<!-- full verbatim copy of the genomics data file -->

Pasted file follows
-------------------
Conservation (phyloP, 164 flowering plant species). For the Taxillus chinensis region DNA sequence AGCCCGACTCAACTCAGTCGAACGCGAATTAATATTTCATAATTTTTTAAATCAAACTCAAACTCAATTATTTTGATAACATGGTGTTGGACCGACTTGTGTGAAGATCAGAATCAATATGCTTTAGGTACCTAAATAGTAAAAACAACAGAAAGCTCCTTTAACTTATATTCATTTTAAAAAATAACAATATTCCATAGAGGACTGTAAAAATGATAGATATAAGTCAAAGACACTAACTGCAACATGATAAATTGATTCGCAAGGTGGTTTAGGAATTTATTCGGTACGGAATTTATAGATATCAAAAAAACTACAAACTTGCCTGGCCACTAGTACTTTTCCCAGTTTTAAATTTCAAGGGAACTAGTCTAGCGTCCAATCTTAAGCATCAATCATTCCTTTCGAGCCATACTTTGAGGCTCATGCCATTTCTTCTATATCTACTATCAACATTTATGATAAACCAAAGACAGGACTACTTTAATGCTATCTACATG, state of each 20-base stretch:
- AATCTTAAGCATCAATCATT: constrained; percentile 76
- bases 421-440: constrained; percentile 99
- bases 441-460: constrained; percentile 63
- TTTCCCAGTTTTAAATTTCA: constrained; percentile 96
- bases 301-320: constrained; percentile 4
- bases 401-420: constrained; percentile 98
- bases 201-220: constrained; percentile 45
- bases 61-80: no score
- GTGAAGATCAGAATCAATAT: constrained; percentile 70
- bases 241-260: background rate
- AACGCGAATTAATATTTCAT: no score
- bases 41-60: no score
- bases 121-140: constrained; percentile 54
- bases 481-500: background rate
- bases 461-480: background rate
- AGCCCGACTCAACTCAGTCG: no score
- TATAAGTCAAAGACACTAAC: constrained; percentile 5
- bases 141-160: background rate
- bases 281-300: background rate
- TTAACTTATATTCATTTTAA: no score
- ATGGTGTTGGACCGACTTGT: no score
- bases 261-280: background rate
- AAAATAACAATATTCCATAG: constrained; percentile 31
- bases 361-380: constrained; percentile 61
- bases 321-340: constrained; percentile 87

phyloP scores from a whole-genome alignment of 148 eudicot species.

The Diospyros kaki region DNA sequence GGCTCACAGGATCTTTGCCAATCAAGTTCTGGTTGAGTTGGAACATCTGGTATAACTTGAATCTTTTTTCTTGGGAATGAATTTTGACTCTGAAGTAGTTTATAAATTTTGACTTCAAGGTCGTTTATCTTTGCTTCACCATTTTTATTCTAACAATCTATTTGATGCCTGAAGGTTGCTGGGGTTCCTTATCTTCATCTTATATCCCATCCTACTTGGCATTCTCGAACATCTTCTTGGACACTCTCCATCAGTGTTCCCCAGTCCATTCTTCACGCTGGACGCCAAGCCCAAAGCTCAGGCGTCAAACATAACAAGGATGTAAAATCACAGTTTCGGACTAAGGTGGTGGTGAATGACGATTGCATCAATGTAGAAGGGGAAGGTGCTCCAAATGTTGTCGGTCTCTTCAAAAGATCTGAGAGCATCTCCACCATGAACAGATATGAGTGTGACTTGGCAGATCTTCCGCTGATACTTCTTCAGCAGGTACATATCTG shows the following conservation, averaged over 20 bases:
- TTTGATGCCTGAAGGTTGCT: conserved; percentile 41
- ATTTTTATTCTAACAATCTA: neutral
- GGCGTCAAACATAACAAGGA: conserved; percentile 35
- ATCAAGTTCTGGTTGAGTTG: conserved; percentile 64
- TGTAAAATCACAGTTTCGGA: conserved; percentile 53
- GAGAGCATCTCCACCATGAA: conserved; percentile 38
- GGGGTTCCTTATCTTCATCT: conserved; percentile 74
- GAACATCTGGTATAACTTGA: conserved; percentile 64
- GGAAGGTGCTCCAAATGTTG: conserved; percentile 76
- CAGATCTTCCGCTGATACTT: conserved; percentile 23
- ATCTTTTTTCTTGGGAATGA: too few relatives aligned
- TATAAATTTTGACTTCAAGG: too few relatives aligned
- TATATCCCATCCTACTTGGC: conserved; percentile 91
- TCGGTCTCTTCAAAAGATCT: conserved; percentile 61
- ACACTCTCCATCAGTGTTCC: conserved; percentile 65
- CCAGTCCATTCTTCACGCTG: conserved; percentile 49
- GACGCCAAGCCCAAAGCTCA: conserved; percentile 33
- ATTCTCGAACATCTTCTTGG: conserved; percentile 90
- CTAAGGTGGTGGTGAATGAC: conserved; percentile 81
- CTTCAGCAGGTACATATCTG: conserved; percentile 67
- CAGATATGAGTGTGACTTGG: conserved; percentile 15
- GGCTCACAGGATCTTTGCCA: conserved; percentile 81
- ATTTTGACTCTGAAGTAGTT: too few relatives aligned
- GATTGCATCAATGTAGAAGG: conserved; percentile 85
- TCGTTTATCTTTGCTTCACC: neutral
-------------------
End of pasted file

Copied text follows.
Conservation (phyloP, 164 flowering plant species). For the Taxillus chinensis region DNA sequence AGCCCGACTCAACTCAGTCGAACGCGAATTAATATTTCATAATTTTTTAAATCAAACTCAAACTCAATTATTTTGATAACATGGTGTTGGACCGACTTGTGTGAAGATCAGAATCAATATGCTTTAGGTACCTAAATAGTAAAAACAACAGAAAGCTCCTTTAACTTATATTCATTTTAAAAAATAACAATATTCCATAGAGGACTGTAAAAATGATAGATATAAGTCAAAGACACTAACTGCAACATGATAAATTGATTCGCAAGGTGGTTTAGGAATTTATTCGGTACGGAATTTATAGATATCAAAAAAACTACAAACTTGCCTGGCCACTAGTACTTTTCCCAGTTTTAAATTTCAAGGGAACTAGTCTAGCGTCCAATCTTAAGCATCAATCATTCCTTTCGAGCCATACTTTGAGGCTCATGCCATTTCTTCTATATCTACTATCAACATTTATGATAAACCAAAGACAGGACTACTTTAATGCTATCTACATG, state of each 20-base stretch:
- AATCTTAAGCATCAATCATT: constrained; percentile 76
- bases 421-440: constrained; percentile 99
- bases 441-460: constrained; percentile 63
- TTTCCCAGTTTTAAATTTCA: constrained; percentile 96
- bases 301-320: constrained; percentile 4
- bases 401-420: constrained; percentile 98
- bases 201-220: constrained; percentile 45
- bases 61-80: no score
- GTGAAGATCAGAATCAATAT: constrained; percentile 70
- bases 241-260: background rate
- AACGCGAATTAATATTTCAT: no score
- bases 41-60: no score
- bases 121-140: constrained; percentile 54
- bases 481-500: background rate
- bases 461-480: background rate
- AGCCCGACTCAACTCAGTCG: no score
- TATAAGTCAAAGACACTAAC: constrained; percentile 5
- bases 141-160: background rate
- bases 281-300: background rate
- TTAACTTATATTCATTTTAA: no score
- ATGGTGTTGGACCGACTTGT: no score
- bases 261-280: background rate
- AAAATAACAATATTCCATAG: constrained; percentile 31
- bases 361-380: constrained; percentile 61
- bases 321-340: constrained; percentile 87

phyloP scores from a whole-genome alignment of 148 eudicot species.

The Diospyros kaki region DNA sequence GGCTCACAGGATCTTTGCCAATCAAGTTCTGGTTGAGTTGGAACATCTGGTATAACTTGAATCTTTTTTCTTGGGAATGAATTTTGACTCTGAAGTAGTTTATAAATTTTGACTTCAAGGTCGTTTATCTTTGCTTCACCATTTTTATTCTAACAATCTATTTGATGCCTGAAGGTTGCTGGGGTTCCTTATCTTCATCTTATATCCCATCCTACTTGGCATTCTCGAACATCTTCTTGGACACTCTCCATCAGTGTTCCCCAGTCCATTCTTCACGCTGGACGCCAAGCCCAAAGCTCAGGCGTCAAACATAACAAGGATGTAAAATCACAGTTTCGGACTAAGGTGGTGGTGAATGACGATTGCATCAATGTAGAAGGGGAAGGTGCTCCAAATGTTGTCGGTCTCTTCAAAAGATCTGAGAGCATCTCCACCATGAACAGATATGAGTGTGACTTGGCAGATCTTCCGCTGATACTTCTTCAGCAGGTACATATCTG shows the following conservation, averaged over 20 bases:
- TTTGATGCCTGAAGGTTGCT: conserved; percentile 41
- ATTTTTATTCTAACAATCTA: neutral
- GGCGTCAAACATAACAAGGA: conserved; percentile 35
- ATCAAGTTCTGGTTGAGTTG: conserved; percentile 64
- TGTAAAATCACAGTTTCGGA: conserved; percentile 53
- GAGAGCATCTCCACCATGAA: conserved; percentile 38
- GGGGTTCCTTATCTTCATCT: conserved; percentile 74
- GAACATCTGGTATAACTTGA: conserved; percentile 64
- GGAAGGTGCTCCAAATGTTG: conserved; percentile 76
- CAGATCTTCCGCTGATACTT: conserved; percentile 23
- ATCTTTTTTCTTGGGAATGA: too few relatives aligned
- TATAAATTTTGACTTCAAGG: too few relatives aligned
- TATATCCCATCCTACTTGGC: conserved; percentile 91
- TCGGTCTCTTCAAAAGATCT: conserved; percentile 61
- ACACTCTCCATCAGTGTTCC: conserved; percentile 65
- CCAGTCCATTCTTCACGCTG: conserved; percentile 49
- GACGCCAAGCCCAAAGCTCA: conserved; percentile 33
- ATTCTCGAACATCTTCTTGG: conserved; percentile 90
- CTAAGGTGGTGGTGAATGAC: conserved; percentile 81
- CTTCAGCAGGTACATATCTG: conserved; percentile 67
- CAGATATGAGTGTGACTTGG: conserved; percentile 15
- GGCTCACAGGATCTTTGCCA: conserved; percentile 81
- ATTTTGACTCTGAAGTAGTT: too few relatives aligned
- GATTGCATCAATGTAGAAGG: conserved; percentile 85
- TCGTTTATCTTTGCTTCACC: neutral